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Wednesday Afternoon Session - page 20 / 67





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How have those miraculous results been accomplished?  Simply because as a people we recognized the hazards which faced us and were willing to pay the price – in money, in effort and in perseverance, to make the unrelenting fight necessary to bring them under control.  We applied the latest scientific and technical knowledge to the problems.  We took the preventive measures necessary to eliminate or control the breeding places of the germs responsible for those diseases.  We enforced protective measures to safeguard our people against these scourges.

Why can’t we as a Nation attack the fire menace with the same spirit of determination?  Why can’t all of us – Nation, State, and municipalities – work together, using every resource at our command to take those corrective measures which are necessary to control fire hazards?  Why can’t we apply to this great problem the wealth of knowledge, experience and scientific information available?

The great price which we are paying each year in innocent lives and irreplaceable wealth demands that we do so – now!

In calling together this Conference, President Truman has shown the initiative and leadership essential to the approach to this problem on a truly national scale.  I regard this President’s Conference as perhaps the most significant event in our country’s long fight against fire menace.  It will enlist great new forcers in the fight against preventable destruction.  With the more general acceptance by public officials of responsibility for fire safety in their respective jurisdiction, the promise of greater progress in the future seems assured.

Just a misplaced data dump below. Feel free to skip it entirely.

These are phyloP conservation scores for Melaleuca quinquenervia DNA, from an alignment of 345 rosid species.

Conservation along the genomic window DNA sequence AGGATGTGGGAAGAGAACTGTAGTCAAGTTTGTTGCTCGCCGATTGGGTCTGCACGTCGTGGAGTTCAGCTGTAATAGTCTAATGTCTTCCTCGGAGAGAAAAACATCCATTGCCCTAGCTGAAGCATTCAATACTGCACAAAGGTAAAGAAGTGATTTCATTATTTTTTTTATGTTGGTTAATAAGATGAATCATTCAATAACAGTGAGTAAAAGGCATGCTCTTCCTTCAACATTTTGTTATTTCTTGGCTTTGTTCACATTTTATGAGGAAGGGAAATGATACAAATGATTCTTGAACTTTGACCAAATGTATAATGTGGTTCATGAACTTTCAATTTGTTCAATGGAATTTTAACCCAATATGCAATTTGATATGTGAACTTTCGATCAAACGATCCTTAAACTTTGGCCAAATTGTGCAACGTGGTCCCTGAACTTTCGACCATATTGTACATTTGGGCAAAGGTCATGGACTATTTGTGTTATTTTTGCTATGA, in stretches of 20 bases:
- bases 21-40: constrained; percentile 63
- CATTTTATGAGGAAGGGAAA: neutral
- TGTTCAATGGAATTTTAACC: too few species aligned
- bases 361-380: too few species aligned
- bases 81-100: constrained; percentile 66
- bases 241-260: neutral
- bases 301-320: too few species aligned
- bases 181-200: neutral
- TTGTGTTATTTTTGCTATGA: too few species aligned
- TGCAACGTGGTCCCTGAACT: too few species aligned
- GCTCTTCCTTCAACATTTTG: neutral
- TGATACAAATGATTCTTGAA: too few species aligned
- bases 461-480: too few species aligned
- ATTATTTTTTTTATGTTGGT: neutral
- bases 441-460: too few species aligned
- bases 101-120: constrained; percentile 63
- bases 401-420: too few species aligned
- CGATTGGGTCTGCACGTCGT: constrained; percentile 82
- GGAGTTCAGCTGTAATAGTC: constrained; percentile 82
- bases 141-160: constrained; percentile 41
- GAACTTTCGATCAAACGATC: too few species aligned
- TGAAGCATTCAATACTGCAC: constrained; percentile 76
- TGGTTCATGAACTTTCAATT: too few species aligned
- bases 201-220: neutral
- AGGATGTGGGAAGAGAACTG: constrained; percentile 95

We are facing an era of constantly growing fire hazards brought about by the discovery and widespread use of new and increasingly hazardous chemical compounds.  The Texas City disaster on the very eve of this Conference has highlighted the problems of the future.  We must speed up our research.  We must apply the latest scientific knowledge and technological developments to the conquest of fire in the same manner that scientific tools were used in our victory over contagious diseases.  We must attack the fire problem on every front with the same determination that characterized those campaigns against disease.

The organization which I have the honor to represent has been engaged in the fight against fire for over three quarters of a century.  I pledge to this Conference that we will not only continue that fight in the days ahead but will intensify our efforts.  We will do all that is within our power to help to make effective the recommendations which are promulgated by this Conference.  The true success of our effort, however, will depend not alone upon the trained men leading our fire departments and the intelligent efforts of our public officials in the States and municipalities, but upon the fire consciousness of the general public.  To all of them I now appeal.  The opportunity, ladies and gentlemen, is yours!  What an opportunity!  [Applause.]

General Fleming.  Thank you very much indeed, Mr. Mallalieu.  That was really most inspiring.

It would be surprising if with some 10,000 lives being sacrificed to fire each year in the United States the life insurance companies did not feel that they also had a very considerable interest in fire prevention.  I imagine the life insurance people would be quite happy if all of us could just keep on living forever.  Unhappily, that does not yet seem to be quite possible, although within

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